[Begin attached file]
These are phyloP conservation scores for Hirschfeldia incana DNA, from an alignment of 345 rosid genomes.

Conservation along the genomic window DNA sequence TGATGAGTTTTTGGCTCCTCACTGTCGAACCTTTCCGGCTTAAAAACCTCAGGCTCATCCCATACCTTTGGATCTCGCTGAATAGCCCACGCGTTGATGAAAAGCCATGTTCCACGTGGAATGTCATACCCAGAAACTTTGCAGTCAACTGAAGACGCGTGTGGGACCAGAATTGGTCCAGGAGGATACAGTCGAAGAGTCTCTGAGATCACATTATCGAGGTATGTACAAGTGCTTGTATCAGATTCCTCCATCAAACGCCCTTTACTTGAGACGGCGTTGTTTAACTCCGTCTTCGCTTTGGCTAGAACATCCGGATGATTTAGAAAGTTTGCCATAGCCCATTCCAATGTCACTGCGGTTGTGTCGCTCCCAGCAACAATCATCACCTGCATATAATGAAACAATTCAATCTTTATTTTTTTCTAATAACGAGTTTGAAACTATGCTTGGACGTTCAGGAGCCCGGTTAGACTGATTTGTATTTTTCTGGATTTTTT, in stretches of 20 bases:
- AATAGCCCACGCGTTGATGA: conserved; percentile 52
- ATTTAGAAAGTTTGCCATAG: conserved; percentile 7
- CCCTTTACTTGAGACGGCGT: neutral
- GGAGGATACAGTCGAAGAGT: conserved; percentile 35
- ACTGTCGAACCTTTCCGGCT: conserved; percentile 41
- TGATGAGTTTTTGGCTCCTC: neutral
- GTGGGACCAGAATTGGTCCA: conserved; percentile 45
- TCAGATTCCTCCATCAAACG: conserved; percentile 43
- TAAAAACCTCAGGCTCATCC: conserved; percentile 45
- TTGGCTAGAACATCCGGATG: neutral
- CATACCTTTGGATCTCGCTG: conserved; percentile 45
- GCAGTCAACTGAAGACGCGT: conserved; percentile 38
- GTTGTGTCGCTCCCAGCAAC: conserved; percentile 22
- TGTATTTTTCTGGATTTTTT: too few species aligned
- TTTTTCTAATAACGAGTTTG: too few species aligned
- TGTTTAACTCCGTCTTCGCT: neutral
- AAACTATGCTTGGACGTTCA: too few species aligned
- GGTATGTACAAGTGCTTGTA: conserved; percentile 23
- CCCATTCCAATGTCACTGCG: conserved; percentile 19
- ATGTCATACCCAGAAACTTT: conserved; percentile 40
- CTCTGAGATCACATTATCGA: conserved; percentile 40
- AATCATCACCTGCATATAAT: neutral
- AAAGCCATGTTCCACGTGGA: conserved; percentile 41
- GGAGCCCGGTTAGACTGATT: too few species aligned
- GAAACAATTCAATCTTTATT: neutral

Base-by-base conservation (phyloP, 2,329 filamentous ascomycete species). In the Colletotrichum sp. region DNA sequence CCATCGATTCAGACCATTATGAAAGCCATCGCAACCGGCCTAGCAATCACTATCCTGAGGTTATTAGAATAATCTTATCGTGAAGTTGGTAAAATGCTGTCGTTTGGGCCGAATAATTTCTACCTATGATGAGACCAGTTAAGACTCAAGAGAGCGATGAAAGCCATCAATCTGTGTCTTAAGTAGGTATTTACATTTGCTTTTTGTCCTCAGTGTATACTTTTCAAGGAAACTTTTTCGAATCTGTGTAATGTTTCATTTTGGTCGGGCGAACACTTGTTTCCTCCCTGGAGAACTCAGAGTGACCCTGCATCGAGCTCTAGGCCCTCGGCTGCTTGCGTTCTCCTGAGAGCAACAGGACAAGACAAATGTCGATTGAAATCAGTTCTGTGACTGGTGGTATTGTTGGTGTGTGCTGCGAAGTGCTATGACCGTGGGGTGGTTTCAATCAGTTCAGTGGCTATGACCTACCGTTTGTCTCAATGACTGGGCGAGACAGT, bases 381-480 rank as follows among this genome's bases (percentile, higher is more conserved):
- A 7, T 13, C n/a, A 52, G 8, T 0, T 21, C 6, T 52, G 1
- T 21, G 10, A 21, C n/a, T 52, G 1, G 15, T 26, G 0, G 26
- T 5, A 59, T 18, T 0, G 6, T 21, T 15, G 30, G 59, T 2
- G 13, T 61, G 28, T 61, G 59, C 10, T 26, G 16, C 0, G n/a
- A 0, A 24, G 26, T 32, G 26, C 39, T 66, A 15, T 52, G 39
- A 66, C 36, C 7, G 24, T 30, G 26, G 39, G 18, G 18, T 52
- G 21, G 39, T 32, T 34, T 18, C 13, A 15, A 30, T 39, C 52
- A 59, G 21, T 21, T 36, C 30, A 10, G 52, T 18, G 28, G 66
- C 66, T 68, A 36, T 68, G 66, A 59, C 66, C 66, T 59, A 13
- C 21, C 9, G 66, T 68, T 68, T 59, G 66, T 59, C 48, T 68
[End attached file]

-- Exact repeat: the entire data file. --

These are phyloP conservation scores for Hirschfeldia incana DNA, from an alignment of 345 rosid genomes.

Conservation along the genomic window DNA sequence TGATGAGTTTTTGGCTCCTCACTGTCGAACCTTTCCGGCTTAAAAACCTCAGGCTCATCCCATACCTTTGGATCTCGCTGAATAGCCCACGCGTTGATGAAAAGCCATGTTCCACGTGGAATGTCATACCCAGAAACTTTGCAGTCAACTGAAGACGCGTGTGGGACCAGAATTGGTCCAGGAGGATACAGTCGAAGAGTCTCTGAGATCACATTATCGAGGTATGTACAAGTGCTTGTATCAGATTCCTCCATCAAACGCCCTTTACTTGAGACGGCGTTGTTTAACTCCGTCTTCGCTTTGGCTAGAACATCCGGATGATTTAGAAAGTTTGCCATAGCCCATTCCAATGTCACTGCGGTTGTGTCGCTCCCAGCAACAATCATCACCTGCATATAATGAAACAATTCAATCTTTATTTTTTTCTAATAACGAGTTTGAAACTATGCTTGGACGTTCAGGAGCCCGGTTAGACTGATTTGTATTTTTCTGGATTTTTT, in stretches of 20 bases:
- AATAGCCCACGCGTTGATGA: conserved; percentile 52
- ATTTAGAAAGTTTGCCATAG: conserved; percentile 7
- CCCTTTACTTGAGACGGCGT: neutral
- GGAGGATACAGTCGAAGAGT: conserved; percentile 35
- ACTGTCGAACCTTTCCGGCT: conserved; percentile 41
- TGATGAGTTTTTGGCTCCTC: neutral
- GTGGGACCAGAATTGGTCCA: conserved; percentile 45
- TCAGATTCCTCCATCAAACG: conserved; percentile 43
- TAAAAACCTCAGGCTCATCC: conserved; percentile 45
- TTGGCTAGAACATCCGGATG: neutral
- CATACCTTTGGATCTCGCTG: conserved; percentile 45
- GCAGTCAACTGAAGACGCGT: conserved; percentile 38
- GTTGTGTCGCTCCCAGCAAC: conserved; percentile 22
- TGTATTTTTCTGGATTTTTT: too few species aligned
- TTTTTCTAATAACGAGTTTG: too few species aligned
- TGTTTAACTCCGTCTTCGCT: neutral
- AAACTATGCTTGGACGTTCA: too few species aligned
- GGTATGTACAAGTGCTTGTA: conserved; percentile 23
- CCCATTCCAATGTCACTGCG: conserved; percentile 19
- ATGTCATACCCAGAAACTTT: conserved; percentile 40
- CTCTGAGATCACATTATCGA: conserved; percentile 40
- AATCATCACCTGCATATAAT: neutral
- AAAGCCATGTTCCACGTGGA: conserved; percentile 41
- GGAGCCCGGTTAGACTGATT: too few species aligned
- GAAACAATTCAATCTTTATT: neutral

Base-by-base conservation (phyloP, 2,329 filamentous ascomycete species). In the Colletotrichum sp. region DNA sequence CCATCGATTCAGACCATTATGAAAGCCATCGCAACCGGCCTAGCAATCACTATCCTGAGGTTATTAGAATAATCTTATCGTGAAGTTGGTAAAATGCTGTCGTTTGGGCCGAATAATTTCTACCTATGATGAGACCAGTTAAGACTCAAGAGAGCGATGAAAGCCATCAATCTGTGTCTTAAGTAGGTATTTACATTTGCTTTTTGTCCTCAGTGTATACTTTTCAAGGAAACTTTTTCGAATCTGTGTAATGTTTCATTTTGGTCGGGCGAACACTTGTTTCCTCCCTGGAGAACTCAGAGTGACCCTGCATCGAGCTCTAGGCCCTCGGCTGCTTGCGTTCTCCTGAGAGCAACAGGACAAGACAAATGTCGATTGAAATCAGTTCTGTGACTGGTGGTATTGTTGGTGTGTGCTGCGAAGTGCTATGACCGTGGGGTGGTTTCAATCAGTTCAGTGGCTATGACCTACCGTTTGTCTCAATGACTGGGCGAGACAGT, bases 381-480 rank as follows among this genome's bases (percentile, higher is more conserved):
- A 7, T 13, C n/a, A 52, G 8, T 0, T 21, C 6, T 52, G 1
- T 21, G 10, A 21, C n/a, T 52, G 1, G 15, T 26, G 0, G 26
- T 5, A 59, T 18, T 0, G 6, T 21, T 15, G 30, G 59, T 2
- G 13, T 61, G 28, T 61, G 59, C 10, T 26, G 16, C 0, G n/a
- A 0, A 24, G 26, T 32, G 26, C 39, T 66, A 15, T 52, G 39
- A 66, C 36, C 7, G 24, T 30, G 26, G 39, G 18, G 18, T 52
- G 21, G 39, T 32, T 34, T 18, C 13, A 15, A 30, T 39, C 52
- A 59, G 21, T 21, T 36, C 30, A 10, G 52, T 18, G 28, G 66
- C 66, T 68, A 36, T 68, G 66, A 59, C 66, C 66, T 59, A 13
- C 21, C 9, G 66, T 68, T 68, T 59, G 66, T 59, C 48, T 68